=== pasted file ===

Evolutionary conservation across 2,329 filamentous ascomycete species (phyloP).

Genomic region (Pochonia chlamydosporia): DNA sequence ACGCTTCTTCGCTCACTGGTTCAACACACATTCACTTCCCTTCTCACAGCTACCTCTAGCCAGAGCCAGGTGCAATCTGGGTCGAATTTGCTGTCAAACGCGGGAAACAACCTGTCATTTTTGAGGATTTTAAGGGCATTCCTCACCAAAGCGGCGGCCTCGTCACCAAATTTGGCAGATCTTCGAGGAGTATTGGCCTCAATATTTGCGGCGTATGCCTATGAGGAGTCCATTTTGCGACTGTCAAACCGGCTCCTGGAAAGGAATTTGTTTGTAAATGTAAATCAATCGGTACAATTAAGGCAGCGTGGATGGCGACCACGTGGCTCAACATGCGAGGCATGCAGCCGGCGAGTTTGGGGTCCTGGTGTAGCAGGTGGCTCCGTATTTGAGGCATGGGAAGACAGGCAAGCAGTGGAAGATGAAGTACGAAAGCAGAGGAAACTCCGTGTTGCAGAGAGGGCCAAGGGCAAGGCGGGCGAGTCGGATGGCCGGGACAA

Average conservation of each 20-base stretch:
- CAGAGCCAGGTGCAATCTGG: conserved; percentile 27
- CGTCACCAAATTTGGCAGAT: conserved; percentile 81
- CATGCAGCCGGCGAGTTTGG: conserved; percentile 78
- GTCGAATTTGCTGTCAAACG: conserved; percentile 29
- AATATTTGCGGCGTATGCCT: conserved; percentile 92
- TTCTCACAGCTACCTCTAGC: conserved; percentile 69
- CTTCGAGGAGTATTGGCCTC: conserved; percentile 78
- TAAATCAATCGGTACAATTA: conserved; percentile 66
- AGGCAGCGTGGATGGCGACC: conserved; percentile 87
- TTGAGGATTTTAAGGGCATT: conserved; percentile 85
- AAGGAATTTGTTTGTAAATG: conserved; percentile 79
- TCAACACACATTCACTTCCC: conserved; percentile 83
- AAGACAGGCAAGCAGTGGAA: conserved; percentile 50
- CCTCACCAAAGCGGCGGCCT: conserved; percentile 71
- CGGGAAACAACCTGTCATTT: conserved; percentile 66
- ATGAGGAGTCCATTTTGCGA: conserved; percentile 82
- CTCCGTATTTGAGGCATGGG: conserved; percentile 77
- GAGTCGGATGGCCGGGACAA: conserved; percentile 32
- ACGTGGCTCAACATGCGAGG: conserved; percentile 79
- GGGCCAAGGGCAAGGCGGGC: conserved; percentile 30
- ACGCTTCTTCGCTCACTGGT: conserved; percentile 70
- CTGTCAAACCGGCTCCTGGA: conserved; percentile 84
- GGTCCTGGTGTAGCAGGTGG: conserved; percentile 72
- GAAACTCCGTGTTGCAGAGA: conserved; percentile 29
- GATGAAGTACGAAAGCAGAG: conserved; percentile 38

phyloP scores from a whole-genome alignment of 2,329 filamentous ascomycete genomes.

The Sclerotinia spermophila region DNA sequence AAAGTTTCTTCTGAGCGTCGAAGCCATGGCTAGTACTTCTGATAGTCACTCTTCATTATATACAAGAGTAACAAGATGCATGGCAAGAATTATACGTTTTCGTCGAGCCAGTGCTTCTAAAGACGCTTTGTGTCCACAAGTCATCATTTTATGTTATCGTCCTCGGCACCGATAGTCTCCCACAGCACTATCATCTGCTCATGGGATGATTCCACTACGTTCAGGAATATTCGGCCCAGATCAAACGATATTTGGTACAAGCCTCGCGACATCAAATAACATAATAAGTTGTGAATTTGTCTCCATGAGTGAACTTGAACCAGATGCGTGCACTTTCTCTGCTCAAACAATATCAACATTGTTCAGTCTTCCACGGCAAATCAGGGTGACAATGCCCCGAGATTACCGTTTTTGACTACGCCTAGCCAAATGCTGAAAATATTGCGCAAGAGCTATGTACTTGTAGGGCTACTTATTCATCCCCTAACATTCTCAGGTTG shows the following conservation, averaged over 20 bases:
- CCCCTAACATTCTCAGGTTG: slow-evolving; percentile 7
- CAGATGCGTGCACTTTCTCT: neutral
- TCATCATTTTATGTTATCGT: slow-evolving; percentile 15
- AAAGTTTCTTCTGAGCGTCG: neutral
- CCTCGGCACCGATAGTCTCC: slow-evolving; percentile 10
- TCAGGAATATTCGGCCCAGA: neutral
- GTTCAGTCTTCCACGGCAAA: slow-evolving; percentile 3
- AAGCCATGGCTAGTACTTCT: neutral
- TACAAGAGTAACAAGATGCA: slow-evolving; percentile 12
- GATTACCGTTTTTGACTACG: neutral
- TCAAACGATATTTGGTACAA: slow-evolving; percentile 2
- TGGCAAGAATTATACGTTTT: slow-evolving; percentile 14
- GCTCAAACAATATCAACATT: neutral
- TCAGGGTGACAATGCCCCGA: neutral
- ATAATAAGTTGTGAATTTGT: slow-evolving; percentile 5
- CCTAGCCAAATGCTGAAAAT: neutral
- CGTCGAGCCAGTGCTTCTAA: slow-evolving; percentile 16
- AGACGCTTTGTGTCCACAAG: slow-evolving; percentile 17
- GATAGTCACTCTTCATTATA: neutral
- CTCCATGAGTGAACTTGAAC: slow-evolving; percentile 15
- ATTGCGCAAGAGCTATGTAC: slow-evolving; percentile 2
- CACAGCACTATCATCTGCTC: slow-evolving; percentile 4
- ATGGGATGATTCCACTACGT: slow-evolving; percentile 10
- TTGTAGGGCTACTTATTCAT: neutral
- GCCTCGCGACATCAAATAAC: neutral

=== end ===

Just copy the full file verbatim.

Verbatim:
Evolutionary conservation across 2,329 filamentous ascomycete species (phyloP).

Genomic region (Pochonia chlamydosporia): DNA sequence ACGCTTCTTCGCTCACTGGTTCAACACACATTCACTTCCCTTCTCACAGCTACCTCTAGCCAGAGCCAGGTGCAATCTGGGTCGAATTTGCTGTCAAACGCGGGAAACAACCTGTCATTTTTGAGGATTTTAAGGGCATTCCTCACCAAAGCGGCGGCCTCGTCACCAAATTTGGCAGATCTTCGAGGAGTATTGGCCTCAATATTTGCGGCGTATGCCTATGAGGAGTCCATTTTGCGACTGTCAAACCGGCTCCTGGAAAGGAATTTGTTTGTAAATGTAAATCAATCGGTACAATTAAGGCAGCGTGGATGGCGACCACGTGGCTCAACATGCGAGGCATGCAGCCGGCGAGTTTGGGGTCCTGGTGTAGCAGGTGGCTCCGTATTTGAGGCATGGGAAGACAGGCAAGCAGTGGAAGATGAAGTACGAAAGCAGAGGAAACTCCGTGTTGCAGAGAGGGCCAAGGGCAAGGCGGGCGAGTCGGATGGCCGGGACAA

Average conservation of each 20-base stretch:
- CAGAGCCAGGTGCAATCTGG: conserved; percentile 27
- CGTCACCAAATTTGGCAGAT: conserved; percentile 81
- CATGCAGCCGGCGAGTTTGG: conserved; percentile 78
- GTCGAATTTGCTGTCAAACG: conserved; percentile 29
- AATATTTGCGGCGTATGCCT: conserved; percentile 92
- TTCTCACAGCTACCTCTAGC: conserved; percentile 69
- CTTCGAGGAGTATTGGCCTC: conserved; percentile 78
- TAAATCAATCGGTACAATTA: conserved; percentile 66
- AGGCAGCGTGGATGGCGACC: conserved; percentile 87
- TTGAGGATTTTAAGGGCATT: conserved; percentile 85
- AAGGAATTTGTTTGTAAATG: conserved; percentile 79
- TCAACACACATTCACTTCCC: conserved; percentile 83
- AAGACAGGCAAGCAGTGGAA: conserved; percentile 50
- CCTCACCAAAGCGGCGGCCT: conserved; percentile 71
- CGGGAAACAACCTGTCATTT: conserved; percentile 66
- ATGAGGAGTCCATTTTGCGA: conserved; percentile 82
- CTCCGTATTTGAGGCATGGG: conserved; percentile 77
- GAGTCGGATGGCCGGGACAA: conserved; percentile 32
- ACGTGGCTCAACATGCGAGG: conserved; percentile 79
- GGGCCAAGGGCAAGGCGGGC: conserved; percentile 30
- ACGCTTCTTCGCTCACTGGT: conserved; percentile 70
- CTGTCAAACCGGCTCCTGGA: conserved; percentile 84
- GGTCCTGGTGTAGCAGGTGG: conserved; percentile 72
- GAAACTCCGTGTTGCAGAGA: conserved; percentile 29
- GATGAAGTACGAAAGCAGAG: conserved; percentile 38

phyloP scores from a whole-genome alignment of 2,329 filamentous ascomycete genomes.

The Sclerotinia spermophila region DNA sequence AAAGTTTCTTCTGAGCGTCGAAGCCATGGCTAGTACTTCTGATAGTCACTCTTCATTATATACAAGAGTAACAAGATGCATGGCAAGAATTATACGTTTTCGTCGAGCCAGTGCTTCTAAAGACGCTTTGTGTCCACAAGTCATCATTTTATGTTATCGTCCTCGGCACCGATAGTCTCCCACAGCACTATCATCTGCTCATGGGATGATTCCACTACGTTCAGGAATATTCGGCCCAGATCAAACGATATTTGGTACAAGCCTCGCGACATCAAATAACATAATAAGTTGTGAATTTGTCTCCATGAGTGAACTTGAACCAGATGCGTGCACTTTCTCTGCTCAAACAATATCAACATTGTTCAGTCTTCCACGGCAAATCAGGGTGACAATGCCCCGAGATTACCGTTTTTGACTACGCCTAGCCAAATGCTGAAAATATTGCGCAAGAGCTATGTACTTGTAGGGCTACTTATTCATCCCCTAACATTCTCAGGTTG shows the following conservation, averaged over 20 bases:
- CCCCTAACATTCTCAGGTTG: slow-evolving; percentile 7
- CAGATGCGTGCACTTTCTCT: neutral
- TCATCATTTTATGTTATCGT: slow-evolving; percentile 15
- AAAGTTTCTTCTGAGCGTCG: neutral
- CCTCGGCACCGATAGTCTCC: slow-evolving; percentile 10
- TCAGGAATATTCGGCCCAGA: neutral
- GTTCAGTCTTCCACGGCAAA: slow-evolving; percentile 3
- AAGCCATGGCTAGTACTTCT: neutral
- TACAAGAGTAACAAGATGCA: slow-evolving; percentile 12
- GATTACCGTTTTTGACTACG: neutral
- TCAAACGATATTTGGTACAA: slow-evolving; percentile 2
- TGGCAAGAATTATACGTTTT: slow-evolving; percentile 14
- GCTCAAACAATATCAACATT: neutral
- TCAGGGTGACAATGCCCCGA: neutral
- ATAATAAGTTGTGAATTTGT: slow-evolving; percentile 5
- CCTAGCCAAATGCTGAAAAT: neutral
- CGTCGAGCCAGTGCTTCTAA: slow-evolving; percentile 16
- AGACGCTTTGTGTCCACAAG: slow-evolving; percentile 17
- GATAGTCACTCTTCATTATA: neutral
- CTCCATGAGTGAACTTGAAC: slow-evolving; percentile 15
- ATTGCGCAAGAGCTATGTAC: slow-evolving; percentile 2
- CACAGCACTATCATCTGCTC: slow-evolving; percentile 4
- ATGGGATGATTCCACTACGT: slow-evolving; percentile 10
- TTGTAGGGCTACTTATTCAT: neutral
- GCCTCGCGACATCAAATAAC: neutral